Housewife magazine offered similar advice: "Air raids will only mean a great noise to younger children and provided Daddy and Mummy won’t mind they won’t." Air raid games were rife in the early months of the war, with children playing ‘rescue parties’ in bomb sites that had once been their homes. Children who lost parents suffered terribly. Anna Freud, daughter of Sigmund, noted that one four-year-old girl in her nursery would not eat, speak or play and had to be moved around like an automaton.
13 September 1940
Frightened people swarm down the stairs at Holborn Underground Station. Officials make no attempt to keep them out, despite a government ruling.
Official policy had been to prevent Londoners sheltering in Tube stations, one of the reasons being that people and goods needed to be kept moving during the Blitz. But on the first night of bombing East Enders bought tickets for short journeys and defiantly refused to come up again. Thousands camped in cold, crowded and fetid conditions. By mid-September it was obvious to the authorities that to enforce a ban on sheltering in the Tube would risk ugly confrontations and a collapse in morale.
Fear and sexual desire
A doctor writing under the name ‘A Psychiatrist’ notes in the Daily Herald: "I have met many conscientious citizens who are afraid of being afraid."
It was entirely rational to be afraid during the Blitz. But there was little medical help for people suffering mental anguish. A Dr George Franklin noted unusual behaviour caused by heighted anxiety: "Apparently normal people drank more alcohol. Sexual desire, especially in women, was much intensified. A number of men complained to me of their wives making excessive demands." Other doctors noticed an increase in peptic ulcers and advertisements for diarrhoea remedies increased.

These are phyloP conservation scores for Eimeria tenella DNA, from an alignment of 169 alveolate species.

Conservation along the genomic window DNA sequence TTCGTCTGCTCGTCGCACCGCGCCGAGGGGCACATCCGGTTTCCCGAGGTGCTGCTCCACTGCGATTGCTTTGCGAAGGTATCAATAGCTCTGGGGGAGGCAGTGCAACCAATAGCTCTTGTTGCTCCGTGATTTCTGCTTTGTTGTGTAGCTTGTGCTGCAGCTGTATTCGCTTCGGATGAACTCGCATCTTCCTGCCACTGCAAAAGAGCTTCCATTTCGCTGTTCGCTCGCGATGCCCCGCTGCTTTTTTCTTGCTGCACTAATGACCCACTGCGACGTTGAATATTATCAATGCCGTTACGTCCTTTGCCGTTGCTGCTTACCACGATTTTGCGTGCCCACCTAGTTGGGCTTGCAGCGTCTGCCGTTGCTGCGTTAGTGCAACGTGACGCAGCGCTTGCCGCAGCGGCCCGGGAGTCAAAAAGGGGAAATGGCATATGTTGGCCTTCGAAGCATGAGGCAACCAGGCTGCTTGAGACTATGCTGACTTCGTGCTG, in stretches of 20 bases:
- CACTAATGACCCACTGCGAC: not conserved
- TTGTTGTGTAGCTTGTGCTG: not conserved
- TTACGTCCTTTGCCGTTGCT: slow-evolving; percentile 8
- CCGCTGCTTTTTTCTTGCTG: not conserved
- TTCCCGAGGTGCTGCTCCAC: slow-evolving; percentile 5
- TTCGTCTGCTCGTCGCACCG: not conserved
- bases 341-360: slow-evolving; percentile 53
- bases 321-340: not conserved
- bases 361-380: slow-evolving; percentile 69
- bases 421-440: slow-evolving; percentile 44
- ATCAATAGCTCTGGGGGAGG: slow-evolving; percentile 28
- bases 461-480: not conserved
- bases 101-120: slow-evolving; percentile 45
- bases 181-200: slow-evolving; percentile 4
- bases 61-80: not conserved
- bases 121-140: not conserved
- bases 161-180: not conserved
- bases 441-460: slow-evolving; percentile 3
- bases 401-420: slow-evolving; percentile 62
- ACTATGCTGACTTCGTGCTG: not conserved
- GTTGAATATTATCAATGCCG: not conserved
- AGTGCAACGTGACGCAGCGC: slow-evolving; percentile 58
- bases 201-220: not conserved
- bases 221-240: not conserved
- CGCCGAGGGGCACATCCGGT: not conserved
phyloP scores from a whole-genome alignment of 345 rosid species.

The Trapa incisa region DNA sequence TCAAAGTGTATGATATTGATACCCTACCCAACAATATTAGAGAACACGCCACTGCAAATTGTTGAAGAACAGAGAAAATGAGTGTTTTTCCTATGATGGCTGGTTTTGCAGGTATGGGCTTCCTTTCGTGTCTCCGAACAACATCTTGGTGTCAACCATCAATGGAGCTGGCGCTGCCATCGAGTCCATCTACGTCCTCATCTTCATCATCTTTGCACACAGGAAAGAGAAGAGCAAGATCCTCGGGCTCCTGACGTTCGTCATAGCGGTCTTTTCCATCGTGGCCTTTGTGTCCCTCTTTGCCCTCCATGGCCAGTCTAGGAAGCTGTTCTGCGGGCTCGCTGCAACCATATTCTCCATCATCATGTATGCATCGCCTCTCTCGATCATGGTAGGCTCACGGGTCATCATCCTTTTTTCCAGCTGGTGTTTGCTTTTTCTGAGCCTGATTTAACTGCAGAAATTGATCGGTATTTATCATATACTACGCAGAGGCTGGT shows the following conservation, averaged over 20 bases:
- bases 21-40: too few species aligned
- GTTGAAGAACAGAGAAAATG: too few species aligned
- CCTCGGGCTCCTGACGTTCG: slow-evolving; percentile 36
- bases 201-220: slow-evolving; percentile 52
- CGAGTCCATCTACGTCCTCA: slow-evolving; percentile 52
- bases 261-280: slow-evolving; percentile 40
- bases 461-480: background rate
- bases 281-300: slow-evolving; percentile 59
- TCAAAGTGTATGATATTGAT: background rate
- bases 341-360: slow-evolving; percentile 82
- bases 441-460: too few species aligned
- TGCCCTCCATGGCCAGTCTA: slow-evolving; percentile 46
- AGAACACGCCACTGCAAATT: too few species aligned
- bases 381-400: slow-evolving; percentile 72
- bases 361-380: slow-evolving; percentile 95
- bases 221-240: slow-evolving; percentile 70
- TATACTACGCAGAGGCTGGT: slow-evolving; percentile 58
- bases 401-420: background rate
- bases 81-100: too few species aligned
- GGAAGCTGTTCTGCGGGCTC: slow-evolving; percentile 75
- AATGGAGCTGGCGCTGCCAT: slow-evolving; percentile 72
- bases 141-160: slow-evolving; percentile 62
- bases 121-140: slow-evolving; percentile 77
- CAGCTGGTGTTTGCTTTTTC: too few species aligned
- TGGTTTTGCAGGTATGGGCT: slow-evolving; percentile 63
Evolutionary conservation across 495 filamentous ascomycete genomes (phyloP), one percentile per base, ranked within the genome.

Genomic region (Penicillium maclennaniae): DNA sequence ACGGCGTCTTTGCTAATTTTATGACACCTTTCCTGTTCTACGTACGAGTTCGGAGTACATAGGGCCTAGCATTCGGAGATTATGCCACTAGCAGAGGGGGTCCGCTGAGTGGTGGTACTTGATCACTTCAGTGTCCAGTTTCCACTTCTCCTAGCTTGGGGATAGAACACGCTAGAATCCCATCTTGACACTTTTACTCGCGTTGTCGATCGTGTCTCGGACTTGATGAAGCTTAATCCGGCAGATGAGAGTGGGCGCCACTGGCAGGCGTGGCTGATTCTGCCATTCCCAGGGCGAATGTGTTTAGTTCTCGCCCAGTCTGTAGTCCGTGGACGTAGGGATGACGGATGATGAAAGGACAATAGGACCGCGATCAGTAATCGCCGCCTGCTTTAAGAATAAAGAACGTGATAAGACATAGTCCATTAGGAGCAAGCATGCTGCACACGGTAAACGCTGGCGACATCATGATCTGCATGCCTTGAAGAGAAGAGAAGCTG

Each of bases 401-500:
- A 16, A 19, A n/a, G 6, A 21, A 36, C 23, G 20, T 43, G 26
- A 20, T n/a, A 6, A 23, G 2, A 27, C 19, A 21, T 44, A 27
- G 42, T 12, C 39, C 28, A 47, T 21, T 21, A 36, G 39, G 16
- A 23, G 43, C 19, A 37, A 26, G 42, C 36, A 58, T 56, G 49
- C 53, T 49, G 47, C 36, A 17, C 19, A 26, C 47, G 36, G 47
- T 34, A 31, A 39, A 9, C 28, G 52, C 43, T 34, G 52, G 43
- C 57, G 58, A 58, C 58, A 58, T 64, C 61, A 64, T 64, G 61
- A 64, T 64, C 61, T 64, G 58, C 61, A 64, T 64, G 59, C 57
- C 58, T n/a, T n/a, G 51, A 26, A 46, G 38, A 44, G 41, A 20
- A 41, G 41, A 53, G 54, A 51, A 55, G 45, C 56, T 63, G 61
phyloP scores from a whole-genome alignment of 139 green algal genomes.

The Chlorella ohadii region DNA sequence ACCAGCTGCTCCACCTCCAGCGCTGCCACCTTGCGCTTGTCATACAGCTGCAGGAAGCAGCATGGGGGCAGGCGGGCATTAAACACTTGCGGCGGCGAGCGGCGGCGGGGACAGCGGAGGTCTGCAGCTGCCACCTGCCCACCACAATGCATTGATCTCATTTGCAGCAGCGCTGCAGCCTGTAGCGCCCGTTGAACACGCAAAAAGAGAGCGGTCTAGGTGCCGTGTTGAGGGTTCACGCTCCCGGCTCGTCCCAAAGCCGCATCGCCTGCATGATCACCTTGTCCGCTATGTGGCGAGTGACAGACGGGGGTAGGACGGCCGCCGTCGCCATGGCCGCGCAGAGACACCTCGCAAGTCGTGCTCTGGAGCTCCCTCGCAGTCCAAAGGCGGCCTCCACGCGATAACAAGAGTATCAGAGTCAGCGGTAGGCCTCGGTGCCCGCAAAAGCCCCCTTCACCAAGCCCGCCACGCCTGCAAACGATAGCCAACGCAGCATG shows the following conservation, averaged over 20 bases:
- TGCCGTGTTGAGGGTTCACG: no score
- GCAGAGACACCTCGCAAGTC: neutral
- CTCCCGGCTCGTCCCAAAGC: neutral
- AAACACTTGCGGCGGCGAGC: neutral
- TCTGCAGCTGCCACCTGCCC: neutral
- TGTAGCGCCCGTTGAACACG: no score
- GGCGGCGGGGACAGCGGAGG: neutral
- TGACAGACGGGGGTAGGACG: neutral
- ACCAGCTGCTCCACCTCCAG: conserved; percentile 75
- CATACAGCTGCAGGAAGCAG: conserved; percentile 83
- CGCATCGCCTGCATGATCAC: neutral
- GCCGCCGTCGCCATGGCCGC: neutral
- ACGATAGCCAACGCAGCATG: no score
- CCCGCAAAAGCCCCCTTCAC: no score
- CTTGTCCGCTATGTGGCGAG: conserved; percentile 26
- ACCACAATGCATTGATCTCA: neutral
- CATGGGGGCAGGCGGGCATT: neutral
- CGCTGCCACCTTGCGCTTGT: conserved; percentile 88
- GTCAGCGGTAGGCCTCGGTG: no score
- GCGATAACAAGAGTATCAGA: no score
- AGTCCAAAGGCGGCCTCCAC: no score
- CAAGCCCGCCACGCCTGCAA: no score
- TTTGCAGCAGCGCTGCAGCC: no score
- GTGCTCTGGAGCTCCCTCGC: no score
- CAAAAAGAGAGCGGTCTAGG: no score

14 October 1940
A bomb falls on Balham High Road above the intersection of Tube tunnels, killing 68 people sheltering in the station, including the stationmaster.
Many of the Balham victims were drowned by sludge and sewage from fractured pipes. It was now clear that nowhere was safe from a direct hit. Most people sheltered in corrugated iron Anderson shelters in their back gardens, brick-built public shelters or designated air raid shelters – usually the basement of an office block or public building. Bridges, railway arches and cellars were also sought out, and an estimated 15,000 Londoners colonised Chislehurst caves in Kent each night.
15 October 1940
Listeners to a BBC news bulletin hear a crash as a bomb falls on Broadcasting House. Presenter Bruce Belfrage merely pauses before carrying on.
The nightly BBC news bulletin at nine o’clock was a fixed feature in people’s lives. Programmes went off air during raids, and the eerie fading of the radio was an early sign of an impending attack. While the BBC was trusted, it often came in for criticism. If the Ministry of Information asked it to describe a heavy raid as light, it would be accused of belittling victims’ suffering. If it reported a rural raid it would be accused of needlessly scaring parents whose children had been evacuated.
14 November 1940
Coventry, the centre of much of Britain’s war production industry, is attacked in an overnight raid lasting almost 12 hours.